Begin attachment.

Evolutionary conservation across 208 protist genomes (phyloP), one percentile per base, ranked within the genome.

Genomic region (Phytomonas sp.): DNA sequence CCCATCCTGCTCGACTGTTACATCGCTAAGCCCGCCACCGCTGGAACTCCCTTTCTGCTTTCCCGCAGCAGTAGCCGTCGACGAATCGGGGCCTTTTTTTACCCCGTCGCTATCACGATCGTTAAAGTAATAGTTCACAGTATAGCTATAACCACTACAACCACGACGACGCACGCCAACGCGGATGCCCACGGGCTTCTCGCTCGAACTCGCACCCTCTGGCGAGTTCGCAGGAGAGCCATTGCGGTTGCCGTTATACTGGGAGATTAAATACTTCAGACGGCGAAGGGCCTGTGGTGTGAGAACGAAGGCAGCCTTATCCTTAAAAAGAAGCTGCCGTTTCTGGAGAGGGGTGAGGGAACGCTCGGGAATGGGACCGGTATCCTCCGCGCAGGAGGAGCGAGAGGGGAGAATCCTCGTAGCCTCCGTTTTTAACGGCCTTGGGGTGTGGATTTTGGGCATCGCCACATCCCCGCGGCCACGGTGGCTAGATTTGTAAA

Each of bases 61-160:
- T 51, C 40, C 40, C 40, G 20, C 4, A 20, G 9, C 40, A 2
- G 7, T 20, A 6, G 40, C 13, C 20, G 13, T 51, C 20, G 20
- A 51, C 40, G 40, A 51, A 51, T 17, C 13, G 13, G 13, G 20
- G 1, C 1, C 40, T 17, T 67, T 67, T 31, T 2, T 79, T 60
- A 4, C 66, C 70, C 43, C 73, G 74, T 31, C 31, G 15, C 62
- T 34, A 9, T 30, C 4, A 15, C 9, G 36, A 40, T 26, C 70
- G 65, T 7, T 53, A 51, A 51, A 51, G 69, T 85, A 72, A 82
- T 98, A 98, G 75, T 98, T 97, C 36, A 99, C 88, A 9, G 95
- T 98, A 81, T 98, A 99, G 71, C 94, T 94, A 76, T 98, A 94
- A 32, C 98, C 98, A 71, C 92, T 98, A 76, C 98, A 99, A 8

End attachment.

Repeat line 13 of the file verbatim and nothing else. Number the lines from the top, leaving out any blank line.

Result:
- A 32, C 98, C 98, A 71, C 92, T 98, A 76, C 98, A 99, A 8